The Importance of the the Resurrection of Jesus – 1 Corinthians 15:12-19

After he gives a list of eyewitnesses to the resurrection of Jesus, Paul states clearly: the resurrection is the basis for the faith of the Christian (15:12-14). Paul says if Jesus Christ is not raised from the dead, our faith is useless. Paul’s point is that is Jesus was not raised, then it is rather stupid to believe Christianity. The world for “useless” here is “without content, without any basis, without truth, without power, empty words….”

resurrection of Jesus

Without a resurrected Jesus Christ, Christianity is the same as any other world religion with a dead founder. If there is no risen Lord, then we have a religion, not a relationship. This is the earliest written reference to the resurrection. The gospels and Acts are written as many as ten to fifteen years later even in the more conservative dating of those books. This is important because the belief Jesus was raised from the dead was present from the earliest days of Christianity. This is not a doctrine that developed over fifty or a hundred years.

If the resurrection is not a fact, then the preaching of the Gospel itself is false and those who believe the resurrection are pitiable (15:15-16). It is remarkable that the first witnesses to the resurrection described Jesus as “raised from the dead.” This is not the way a first century Jew would have expected to happen to Jesus even if they thought he was a great teacher or true prophet.

Based on the belief that Enoch and Elijah were translated from life into heaven, it would have been far more natural for the first disciples to describe what happened to Jesus as an ascension into heaven rather than a real death and a real resurrection. The fact that the first witnesses immediately understood that Jesus was really raised is likely based on the fact of his death. He was really quite dead, unlike Enoch (who was translated) and Elijah (who ascended in a fiery chariot seen by eyewitnesses).

Paul takes the argument further in the next few verses: If Jesus is still dead, then you are still in your sins (15:17-19). If there is no resurrection of Jesus, then the Christian faith is futile. If there is no resurrection, then Jesus is still dead. In the preaching of the earliest apostles, the resurrection serves as a proof Jesus was innocent. God vindicated Jesus by raising him from the dead. In Philippians 2:5-11, because Jesus was obedient and humble to death on the cross God raised him from the dead and set him at the very highest place in the universe, God’s right hand, and even knee will bow, and tongue confess that Jesus is Lord. If Jesus was not raised, then he has the status of a very good human teacher and is not at all the Lord of all creation.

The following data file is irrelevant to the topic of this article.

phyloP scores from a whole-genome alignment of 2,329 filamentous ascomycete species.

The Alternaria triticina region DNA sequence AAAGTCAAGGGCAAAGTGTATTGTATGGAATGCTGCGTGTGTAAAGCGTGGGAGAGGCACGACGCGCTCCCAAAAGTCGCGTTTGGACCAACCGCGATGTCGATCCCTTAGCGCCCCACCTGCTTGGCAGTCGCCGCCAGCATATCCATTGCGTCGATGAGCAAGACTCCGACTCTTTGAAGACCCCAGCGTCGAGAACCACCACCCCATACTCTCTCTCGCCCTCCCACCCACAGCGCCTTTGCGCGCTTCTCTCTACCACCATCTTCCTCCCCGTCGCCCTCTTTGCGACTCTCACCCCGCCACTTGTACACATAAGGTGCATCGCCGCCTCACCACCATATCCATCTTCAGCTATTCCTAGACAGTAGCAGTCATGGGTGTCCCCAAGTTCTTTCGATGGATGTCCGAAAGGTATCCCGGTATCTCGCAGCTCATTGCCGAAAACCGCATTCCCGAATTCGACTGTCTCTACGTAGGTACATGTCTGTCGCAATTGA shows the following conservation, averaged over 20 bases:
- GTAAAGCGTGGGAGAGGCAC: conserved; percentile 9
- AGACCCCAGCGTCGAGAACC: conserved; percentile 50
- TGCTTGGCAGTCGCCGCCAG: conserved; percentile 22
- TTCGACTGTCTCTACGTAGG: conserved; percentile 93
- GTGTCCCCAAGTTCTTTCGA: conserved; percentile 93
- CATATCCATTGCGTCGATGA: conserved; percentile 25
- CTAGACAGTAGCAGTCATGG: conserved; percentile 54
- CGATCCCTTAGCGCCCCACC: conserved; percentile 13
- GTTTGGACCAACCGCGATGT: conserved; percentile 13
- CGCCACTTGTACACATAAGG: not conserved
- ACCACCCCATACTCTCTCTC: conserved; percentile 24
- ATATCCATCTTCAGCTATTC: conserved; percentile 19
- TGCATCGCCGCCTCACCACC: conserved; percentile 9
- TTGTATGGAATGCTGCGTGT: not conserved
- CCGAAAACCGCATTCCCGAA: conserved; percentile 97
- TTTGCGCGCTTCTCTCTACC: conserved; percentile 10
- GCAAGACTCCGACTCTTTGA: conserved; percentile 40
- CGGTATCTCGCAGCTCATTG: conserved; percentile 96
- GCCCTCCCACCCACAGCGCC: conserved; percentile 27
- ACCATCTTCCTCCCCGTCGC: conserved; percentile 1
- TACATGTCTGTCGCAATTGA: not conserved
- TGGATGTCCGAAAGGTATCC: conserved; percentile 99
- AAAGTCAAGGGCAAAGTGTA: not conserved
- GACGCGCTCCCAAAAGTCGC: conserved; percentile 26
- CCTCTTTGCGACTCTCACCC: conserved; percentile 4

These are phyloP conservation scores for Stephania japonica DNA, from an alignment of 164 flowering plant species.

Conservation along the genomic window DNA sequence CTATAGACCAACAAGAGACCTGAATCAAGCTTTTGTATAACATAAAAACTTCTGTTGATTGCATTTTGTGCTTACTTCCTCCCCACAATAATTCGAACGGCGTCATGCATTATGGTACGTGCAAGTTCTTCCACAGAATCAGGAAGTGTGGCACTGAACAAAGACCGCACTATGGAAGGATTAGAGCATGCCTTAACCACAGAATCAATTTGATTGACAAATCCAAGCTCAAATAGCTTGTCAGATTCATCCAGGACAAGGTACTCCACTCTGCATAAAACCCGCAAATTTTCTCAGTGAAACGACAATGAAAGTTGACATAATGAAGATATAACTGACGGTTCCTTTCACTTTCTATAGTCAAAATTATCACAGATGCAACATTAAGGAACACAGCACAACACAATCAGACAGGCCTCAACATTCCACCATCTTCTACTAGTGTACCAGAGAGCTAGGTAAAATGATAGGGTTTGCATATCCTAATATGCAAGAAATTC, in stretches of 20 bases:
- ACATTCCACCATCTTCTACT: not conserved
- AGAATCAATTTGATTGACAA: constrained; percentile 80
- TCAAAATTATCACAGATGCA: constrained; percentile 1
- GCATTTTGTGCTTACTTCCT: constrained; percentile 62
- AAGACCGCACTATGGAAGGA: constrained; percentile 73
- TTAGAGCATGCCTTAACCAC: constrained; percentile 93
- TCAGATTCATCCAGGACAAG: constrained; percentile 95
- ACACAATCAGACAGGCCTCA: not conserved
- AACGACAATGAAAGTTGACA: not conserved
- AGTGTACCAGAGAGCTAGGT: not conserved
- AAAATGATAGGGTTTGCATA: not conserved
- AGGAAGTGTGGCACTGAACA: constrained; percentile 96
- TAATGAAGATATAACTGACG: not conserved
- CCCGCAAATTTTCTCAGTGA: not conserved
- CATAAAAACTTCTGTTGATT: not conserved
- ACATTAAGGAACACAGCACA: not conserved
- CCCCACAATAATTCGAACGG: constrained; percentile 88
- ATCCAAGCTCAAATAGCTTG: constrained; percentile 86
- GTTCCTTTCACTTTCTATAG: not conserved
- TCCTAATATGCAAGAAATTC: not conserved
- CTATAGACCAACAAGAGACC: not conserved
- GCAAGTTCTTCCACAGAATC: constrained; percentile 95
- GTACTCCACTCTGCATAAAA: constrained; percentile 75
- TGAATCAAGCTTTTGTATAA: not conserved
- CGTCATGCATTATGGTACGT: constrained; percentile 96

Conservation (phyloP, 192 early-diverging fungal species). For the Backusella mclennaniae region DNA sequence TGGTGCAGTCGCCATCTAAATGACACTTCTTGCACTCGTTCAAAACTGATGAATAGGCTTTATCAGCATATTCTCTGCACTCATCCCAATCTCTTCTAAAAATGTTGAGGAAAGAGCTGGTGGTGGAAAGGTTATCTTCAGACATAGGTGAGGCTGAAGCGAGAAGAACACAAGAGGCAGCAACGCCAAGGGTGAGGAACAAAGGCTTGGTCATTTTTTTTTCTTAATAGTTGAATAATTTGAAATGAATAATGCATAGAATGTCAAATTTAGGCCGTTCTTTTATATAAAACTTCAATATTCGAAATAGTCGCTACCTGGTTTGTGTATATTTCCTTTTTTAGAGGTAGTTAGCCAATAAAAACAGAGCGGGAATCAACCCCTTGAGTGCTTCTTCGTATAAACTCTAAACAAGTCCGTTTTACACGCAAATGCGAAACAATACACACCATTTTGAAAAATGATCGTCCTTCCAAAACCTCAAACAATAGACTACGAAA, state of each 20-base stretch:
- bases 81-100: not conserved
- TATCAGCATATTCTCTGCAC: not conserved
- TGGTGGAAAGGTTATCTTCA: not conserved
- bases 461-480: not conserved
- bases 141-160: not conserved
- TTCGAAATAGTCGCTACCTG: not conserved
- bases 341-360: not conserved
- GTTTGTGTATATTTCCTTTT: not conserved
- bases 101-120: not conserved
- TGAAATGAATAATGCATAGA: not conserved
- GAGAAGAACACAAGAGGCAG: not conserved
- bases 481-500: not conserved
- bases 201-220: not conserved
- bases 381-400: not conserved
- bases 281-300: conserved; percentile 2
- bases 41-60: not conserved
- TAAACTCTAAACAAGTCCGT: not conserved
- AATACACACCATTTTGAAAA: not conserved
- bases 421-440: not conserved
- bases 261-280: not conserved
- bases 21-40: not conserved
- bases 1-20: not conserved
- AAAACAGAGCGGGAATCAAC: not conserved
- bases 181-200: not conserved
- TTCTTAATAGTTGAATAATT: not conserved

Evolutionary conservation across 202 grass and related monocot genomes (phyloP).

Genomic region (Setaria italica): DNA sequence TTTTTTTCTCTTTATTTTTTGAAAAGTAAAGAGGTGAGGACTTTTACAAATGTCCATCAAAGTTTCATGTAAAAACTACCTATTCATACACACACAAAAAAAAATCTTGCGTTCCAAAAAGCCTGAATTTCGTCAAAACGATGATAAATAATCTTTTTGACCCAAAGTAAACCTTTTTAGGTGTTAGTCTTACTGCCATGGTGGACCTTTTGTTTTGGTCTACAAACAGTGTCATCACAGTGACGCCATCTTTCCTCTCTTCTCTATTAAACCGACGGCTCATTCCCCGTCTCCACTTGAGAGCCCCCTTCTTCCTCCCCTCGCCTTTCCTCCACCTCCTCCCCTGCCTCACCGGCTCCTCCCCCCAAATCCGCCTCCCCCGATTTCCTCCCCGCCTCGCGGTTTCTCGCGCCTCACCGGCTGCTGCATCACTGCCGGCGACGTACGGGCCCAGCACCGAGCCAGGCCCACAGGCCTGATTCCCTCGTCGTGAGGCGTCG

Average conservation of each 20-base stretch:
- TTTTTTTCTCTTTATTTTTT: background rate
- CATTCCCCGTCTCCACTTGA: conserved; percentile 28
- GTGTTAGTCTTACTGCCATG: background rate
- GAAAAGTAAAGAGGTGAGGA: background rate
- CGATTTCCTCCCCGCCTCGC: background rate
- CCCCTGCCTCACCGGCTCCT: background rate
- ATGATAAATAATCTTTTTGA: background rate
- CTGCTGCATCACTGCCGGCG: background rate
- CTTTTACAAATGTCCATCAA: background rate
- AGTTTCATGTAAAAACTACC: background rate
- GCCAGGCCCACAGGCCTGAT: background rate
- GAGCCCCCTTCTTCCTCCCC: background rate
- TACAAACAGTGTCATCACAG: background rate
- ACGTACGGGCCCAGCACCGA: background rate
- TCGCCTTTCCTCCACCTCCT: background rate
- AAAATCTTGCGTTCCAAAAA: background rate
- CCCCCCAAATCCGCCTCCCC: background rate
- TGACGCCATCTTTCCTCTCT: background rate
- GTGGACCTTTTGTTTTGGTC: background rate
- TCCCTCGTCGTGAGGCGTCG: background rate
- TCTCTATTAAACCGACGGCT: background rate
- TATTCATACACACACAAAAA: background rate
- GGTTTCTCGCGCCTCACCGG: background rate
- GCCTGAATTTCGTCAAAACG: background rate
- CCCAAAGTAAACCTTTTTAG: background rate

If there is no resurrection of Jesus, dead believers have perished. It is likely some members of the Corinthian church had died. If there is no resurrection, then the dead are simply that, dead. If there is simply no resurrection, then even Jesus is still dead, something that is not possible according to the many witnesses Paul listed in the previous paragraph. This might be a kind of logical argument, although the reverse of what might be accepted today.

If there is no resurrection of Jesus, there is no hope in this life and Christians are most pitiable. Paul ties hope to his belief in the resurrection in several passages (1 Thess 4:13, he does not want the readers to grieve like the pagans who “have no hope”). To be pitied (ἐλεεινός) is to be in the most pathetic condition imaginable.

5 thoughts on “The Importance of the the Resurrection of Jesus – 1 Corinthians 15:12-19